Are minors entitled to a hearing on the need for commitment before being civilly committed to an institution? The Epilepsy Foundation and other disability rights organizations argue "yes" in this Amicus Brief, explaining that the hearing is required by the due process clause of the Fourteenth Amendment.

Olmstead v. L.C., 525 U.S. 1062 (1998).

Does the ADA prohibit institutionalization based on mental disabilities where medical services can be provided in the community? The Epilepsy Foundation and other disability rights organizations argue "yes" in this Amicus Brief.

Does the Developmentally Disabled Assistance and Bill of Rights Act mandate an end to the segregation of retarded persons in institutions and require states to modify the treatment of their retarded citizens by phasing out anachronistic institutions and replacing them with community residential facilities and community-based services? The Epilepsy Foundation and other disability rights organizations argue "yes" in this Amicus Brief.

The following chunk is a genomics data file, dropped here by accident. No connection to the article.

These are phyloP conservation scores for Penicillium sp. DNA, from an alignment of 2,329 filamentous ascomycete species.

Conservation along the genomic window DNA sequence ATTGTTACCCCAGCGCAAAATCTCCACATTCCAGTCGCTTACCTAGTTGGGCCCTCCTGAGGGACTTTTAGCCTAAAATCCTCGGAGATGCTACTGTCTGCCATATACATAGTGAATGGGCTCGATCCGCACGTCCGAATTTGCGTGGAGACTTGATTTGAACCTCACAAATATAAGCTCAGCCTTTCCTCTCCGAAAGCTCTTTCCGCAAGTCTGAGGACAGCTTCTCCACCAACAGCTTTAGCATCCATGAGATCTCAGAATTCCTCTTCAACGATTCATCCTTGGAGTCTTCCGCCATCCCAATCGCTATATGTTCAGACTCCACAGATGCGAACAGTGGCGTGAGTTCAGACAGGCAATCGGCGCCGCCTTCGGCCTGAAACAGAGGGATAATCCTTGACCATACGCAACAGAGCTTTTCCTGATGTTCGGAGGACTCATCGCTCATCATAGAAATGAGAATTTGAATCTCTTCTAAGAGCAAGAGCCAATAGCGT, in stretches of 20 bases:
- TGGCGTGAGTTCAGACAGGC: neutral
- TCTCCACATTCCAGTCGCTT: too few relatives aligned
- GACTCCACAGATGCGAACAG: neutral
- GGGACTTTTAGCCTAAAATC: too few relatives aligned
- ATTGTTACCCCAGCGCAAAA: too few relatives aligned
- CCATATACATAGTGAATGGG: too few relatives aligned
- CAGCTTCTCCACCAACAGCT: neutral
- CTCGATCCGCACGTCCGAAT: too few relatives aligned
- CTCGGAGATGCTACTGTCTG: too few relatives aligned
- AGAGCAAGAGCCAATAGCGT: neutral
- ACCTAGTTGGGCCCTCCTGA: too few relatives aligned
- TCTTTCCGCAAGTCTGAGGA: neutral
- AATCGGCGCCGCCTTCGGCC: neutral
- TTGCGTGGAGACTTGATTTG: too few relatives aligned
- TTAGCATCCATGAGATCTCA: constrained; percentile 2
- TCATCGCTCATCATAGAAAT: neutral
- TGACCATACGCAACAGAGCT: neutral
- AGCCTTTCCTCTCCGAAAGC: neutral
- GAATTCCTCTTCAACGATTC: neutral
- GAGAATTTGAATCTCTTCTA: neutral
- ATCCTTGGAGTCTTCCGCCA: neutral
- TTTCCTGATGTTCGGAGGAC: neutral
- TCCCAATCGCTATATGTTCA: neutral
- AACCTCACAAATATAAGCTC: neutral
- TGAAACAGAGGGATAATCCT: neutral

Addington v. Texas, 441 U.S. 418 (1979).

Should the standard of proof required for involuntary commitment of an allegedly mentally ill individual be "beyond a reasonable doubt" instead of merely a preponderance of the evidence? The Epilepsy Foundation and other disability rights organizations argue "yes" in this Amicus Brief.

Halderman v. Pennhurst State Sch. & Hosp., 673 F. Supp. 2d 647 (3rd Cir. 1982).

Does unnecessary confinement and segregation of retarded citizens constitute discrimination under Section 504 of the Rehabilitation Act of 1973? The Epilepsy Foundation and other disability rights organizations argue "yes" in this Amicus Brief where they explain that it is also a violation of (Pennsylvania) state law, the Equal Protection Clause of the Fourteenth Amendment, and the Due Process Clause of the Fourteenth Amendment.

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